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Yellow hazard tape in front of two hazmat workers with the words Danger Asbestos
Asbestos. The word every tradie dreads. We know that asbestos is dangerous, but how much do we really know about it? With the proper training you can identify the risks.

We’ve all heard the horror stories. How it takes just one airborne fibre to worm its way into your lungs where it digs in, triggering a fatal and incurable form of cancer. Asbestos is New Zealand’s number one workplace killer and exposure can cause a variety of serious health issues. These include asbestosis, a long term inflammation and scarring of the lungs and mesothelioma, a rare and malignant cancer of the lungs, abdomen and heart. 

Like all killers, asbestos is shrouded in a certain amount of mythology. While it is highly dangerous, it usually takes significant and prolonged exposure to friable asbestos (crumbling and airborne) to cause serious harm. The World Health Organization estimates that around 100,000 people die annually from asbestos-related conditions – about the same number of Americans killed annually by prescription drugs.

The management and removal of asbestos is a major industry in New Zealand, governed by the Health & Safety at Work Asbestos Regulations and the Approved Code of Practice (ACOP) for asbestos. In April 2016, new regulations for the handling of asbestos came into effect, placing additional controls on the use and removal of asbestos in the workplace and requiring that asbestos materials be identified on-site. Under the regulations, any commercial or industrial building built before 2000 must be inspected for asbestos by a person who has relevant knowledge and skills of asbestos removal industry practice. This includes holding one of the qualifications listed by WorkSafe New Zealand.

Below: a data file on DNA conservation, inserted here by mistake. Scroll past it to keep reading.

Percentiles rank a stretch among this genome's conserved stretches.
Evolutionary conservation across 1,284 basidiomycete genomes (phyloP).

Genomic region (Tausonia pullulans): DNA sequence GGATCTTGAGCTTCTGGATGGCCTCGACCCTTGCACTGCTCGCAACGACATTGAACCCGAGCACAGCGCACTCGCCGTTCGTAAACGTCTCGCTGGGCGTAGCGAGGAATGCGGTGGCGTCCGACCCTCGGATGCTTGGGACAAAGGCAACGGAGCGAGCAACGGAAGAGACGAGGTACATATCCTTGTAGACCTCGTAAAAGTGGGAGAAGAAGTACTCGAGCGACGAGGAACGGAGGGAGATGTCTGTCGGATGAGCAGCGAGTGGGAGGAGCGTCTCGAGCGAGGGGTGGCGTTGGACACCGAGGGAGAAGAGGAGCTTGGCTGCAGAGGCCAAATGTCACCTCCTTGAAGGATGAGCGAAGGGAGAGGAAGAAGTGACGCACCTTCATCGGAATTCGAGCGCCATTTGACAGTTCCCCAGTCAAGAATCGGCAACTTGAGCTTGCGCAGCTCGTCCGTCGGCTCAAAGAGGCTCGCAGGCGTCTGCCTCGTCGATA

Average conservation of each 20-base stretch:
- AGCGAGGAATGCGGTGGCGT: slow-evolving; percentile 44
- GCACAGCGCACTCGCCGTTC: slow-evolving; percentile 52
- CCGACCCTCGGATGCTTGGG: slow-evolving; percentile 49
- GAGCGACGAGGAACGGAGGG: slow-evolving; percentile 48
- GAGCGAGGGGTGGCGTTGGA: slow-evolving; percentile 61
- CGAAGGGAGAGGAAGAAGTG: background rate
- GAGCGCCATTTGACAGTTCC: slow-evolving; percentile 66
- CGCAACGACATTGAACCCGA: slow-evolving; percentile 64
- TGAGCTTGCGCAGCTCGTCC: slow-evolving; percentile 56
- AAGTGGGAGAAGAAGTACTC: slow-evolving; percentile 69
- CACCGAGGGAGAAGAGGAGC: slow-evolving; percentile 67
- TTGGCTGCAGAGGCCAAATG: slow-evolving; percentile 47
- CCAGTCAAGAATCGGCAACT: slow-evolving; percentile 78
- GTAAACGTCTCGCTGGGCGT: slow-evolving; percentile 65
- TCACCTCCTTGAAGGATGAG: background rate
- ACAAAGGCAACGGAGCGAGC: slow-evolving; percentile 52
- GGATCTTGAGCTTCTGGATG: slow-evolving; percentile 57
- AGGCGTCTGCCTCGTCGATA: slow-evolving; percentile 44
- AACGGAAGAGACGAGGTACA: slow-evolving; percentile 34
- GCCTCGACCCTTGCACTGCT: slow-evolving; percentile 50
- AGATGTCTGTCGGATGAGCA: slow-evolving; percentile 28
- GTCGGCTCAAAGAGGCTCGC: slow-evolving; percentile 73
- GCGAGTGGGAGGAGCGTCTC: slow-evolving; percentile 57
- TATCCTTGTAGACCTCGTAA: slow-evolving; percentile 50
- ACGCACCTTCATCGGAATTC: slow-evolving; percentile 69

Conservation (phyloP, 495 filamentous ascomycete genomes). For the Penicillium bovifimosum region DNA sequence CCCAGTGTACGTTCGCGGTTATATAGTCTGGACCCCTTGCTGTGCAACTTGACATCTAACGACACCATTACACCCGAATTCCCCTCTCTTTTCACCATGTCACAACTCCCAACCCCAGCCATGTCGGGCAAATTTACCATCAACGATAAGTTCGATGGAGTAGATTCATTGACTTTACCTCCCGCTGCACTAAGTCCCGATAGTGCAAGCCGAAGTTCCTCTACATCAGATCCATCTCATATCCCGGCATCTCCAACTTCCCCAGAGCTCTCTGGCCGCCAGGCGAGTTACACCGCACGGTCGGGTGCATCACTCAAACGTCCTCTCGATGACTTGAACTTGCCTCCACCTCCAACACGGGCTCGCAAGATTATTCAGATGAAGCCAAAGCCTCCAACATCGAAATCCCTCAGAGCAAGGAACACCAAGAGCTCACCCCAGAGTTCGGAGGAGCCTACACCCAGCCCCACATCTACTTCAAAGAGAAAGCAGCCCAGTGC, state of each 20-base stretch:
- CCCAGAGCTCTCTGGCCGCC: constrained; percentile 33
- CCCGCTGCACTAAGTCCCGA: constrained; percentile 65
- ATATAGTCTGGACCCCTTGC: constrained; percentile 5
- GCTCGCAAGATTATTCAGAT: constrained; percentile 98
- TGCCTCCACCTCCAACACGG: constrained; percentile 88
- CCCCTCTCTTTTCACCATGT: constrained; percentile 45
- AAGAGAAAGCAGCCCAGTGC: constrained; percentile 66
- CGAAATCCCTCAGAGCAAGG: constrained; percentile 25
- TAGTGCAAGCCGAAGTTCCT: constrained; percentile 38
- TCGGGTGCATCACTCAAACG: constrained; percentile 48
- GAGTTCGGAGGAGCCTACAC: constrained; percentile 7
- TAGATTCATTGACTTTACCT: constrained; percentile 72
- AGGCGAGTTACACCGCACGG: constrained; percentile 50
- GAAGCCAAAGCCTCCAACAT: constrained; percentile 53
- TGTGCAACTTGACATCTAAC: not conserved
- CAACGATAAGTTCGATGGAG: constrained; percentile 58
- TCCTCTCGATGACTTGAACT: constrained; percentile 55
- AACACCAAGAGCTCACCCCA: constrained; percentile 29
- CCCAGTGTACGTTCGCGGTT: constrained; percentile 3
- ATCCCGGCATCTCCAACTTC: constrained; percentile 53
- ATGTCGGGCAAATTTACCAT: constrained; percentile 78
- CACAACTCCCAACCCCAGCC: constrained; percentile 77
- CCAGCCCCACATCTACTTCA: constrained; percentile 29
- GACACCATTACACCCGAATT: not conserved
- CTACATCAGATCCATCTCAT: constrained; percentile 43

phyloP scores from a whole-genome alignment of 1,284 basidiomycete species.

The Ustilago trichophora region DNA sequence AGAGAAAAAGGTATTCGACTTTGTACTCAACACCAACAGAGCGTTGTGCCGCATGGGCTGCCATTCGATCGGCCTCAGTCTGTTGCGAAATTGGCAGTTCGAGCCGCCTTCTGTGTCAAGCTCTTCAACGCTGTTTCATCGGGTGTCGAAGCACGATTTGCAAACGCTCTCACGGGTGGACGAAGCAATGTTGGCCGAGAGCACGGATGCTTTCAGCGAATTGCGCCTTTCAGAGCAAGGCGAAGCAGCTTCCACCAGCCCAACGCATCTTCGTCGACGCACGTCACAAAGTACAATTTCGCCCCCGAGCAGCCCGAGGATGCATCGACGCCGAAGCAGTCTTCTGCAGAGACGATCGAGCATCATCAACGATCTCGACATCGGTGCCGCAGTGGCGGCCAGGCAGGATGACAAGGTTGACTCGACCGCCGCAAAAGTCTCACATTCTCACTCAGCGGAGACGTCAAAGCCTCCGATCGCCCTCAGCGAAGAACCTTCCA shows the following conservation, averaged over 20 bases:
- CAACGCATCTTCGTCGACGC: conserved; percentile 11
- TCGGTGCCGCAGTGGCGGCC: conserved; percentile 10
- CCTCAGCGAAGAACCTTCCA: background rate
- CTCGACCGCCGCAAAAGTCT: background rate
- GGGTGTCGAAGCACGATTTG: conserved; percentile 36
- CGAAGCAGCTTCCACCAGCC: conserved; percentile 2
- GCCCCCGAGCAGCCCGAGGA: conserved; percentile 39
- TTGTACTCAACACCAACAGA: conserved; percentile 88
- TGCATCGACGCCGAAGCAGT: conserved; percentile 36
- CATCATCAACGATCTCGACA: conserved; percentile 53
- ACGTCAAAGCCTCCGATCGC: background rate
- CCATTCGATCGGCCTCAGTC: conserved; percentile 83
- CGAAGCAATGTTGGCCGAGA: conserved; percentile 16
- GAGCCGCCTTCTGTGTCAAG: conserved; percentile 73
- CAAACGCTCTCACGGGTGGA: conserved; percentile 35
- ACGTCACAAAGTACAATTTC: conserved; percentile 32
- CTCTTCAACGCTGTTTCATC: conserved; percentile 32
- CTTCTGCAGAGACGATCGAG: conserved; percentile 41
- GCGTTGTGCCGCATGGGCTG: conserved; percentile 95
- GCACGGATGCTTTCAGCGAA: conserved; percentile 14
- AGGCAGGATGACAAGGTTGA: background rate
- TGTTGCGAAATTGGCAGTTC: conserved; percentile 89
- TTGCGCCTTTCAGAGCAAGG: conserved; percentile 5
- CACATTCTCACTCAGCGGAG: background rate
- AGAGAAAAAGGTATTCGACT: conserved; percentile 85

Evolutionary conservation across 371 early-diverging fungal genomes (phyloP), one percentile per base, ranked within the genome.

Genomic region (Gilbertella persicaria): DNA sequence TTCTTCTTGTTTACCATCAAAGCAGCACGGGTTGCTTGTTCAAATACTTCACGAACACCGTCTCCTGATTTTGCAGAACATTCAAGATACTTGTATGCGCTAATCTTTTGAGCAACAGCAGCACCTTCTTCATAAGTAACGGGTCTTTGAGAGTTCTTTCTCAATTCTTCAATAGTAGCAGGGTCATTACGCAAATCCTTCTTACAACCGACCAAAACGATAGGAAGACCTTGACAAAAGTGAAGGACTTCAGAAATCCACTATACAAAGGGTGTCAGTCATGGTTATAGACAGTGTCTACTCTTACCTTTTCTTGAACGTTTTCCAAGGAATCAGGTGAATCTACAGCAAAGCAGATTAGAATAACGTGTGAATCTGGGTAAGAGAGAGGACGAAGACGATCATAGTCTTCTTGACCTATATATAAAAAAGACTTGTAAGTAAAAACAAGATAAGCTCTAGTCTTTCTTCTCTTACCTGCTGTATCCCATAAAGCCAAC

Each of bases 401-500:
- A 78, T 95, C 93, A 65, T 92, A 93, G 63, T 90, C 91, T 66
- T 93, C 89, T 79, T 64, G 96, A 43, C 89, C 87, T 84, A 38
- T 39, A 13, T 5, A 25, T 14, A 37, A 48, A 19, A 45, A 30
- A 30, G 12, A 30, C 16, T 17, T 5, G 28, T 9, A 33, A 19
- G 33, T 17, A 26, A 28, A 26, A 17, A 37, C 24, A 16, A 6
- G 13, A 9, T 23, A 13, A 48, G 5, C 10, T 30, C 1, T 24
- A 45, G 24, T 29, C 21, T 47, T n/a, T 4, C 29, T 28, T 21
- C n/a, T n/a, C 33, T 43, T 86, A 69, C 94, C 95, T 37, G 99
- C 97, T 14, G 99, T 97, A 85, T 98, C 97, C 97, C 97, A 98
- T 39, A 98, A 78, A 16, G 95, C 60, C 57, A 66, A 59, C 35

For trade professionals, asbestos can present both a hazard and an opportunity, as being qualified to remove it safely offers the chance to develop an additional and in-demand line of business. There are two types of licences for removing asbestos in New Zealand. Class A licence holders can remove all types of asbestos including friable while Class B licence holders are qualified to remove only non-friable asbestos. While not all asbestos related work requires a licence, proper education and equipment are essential in recognising and working with asbestos safely. 

Asbestos-containing material on decorative ceilings, walls or flooring is not likely to be a health risk unless it’s damaged, deteriorating or crumbly. However if it’s poorly bonded, damaged or deteriorating then it needs to be sealed, encapsulated, enclosed or removed. Asbestos products are not always easy to identify and having the building surveyed by a qualified Asbestos Surveyor ensures that any hazardous materials can be spotted early and dealt with safely. 

If asbestos is found, a compliant Asbestos Management Plan has to be prepared. For work on Class A asbestos removal sites, a licensed Asbestos Assessor is also required to provide air quality monitoring during removal work, inspect the finished job and issue a clearance certificate. For residential work, WorkSafe NZ’s quick guides can help builders, sparkies, painters and plumbers who work for themselves or have other people working for them. They’re packed with useful and potentially life-saving information and available free at WorkSafe.co.nz. Your local Bunnings stocks approved asbestos safety gear, from breathing apparatus to warning signs.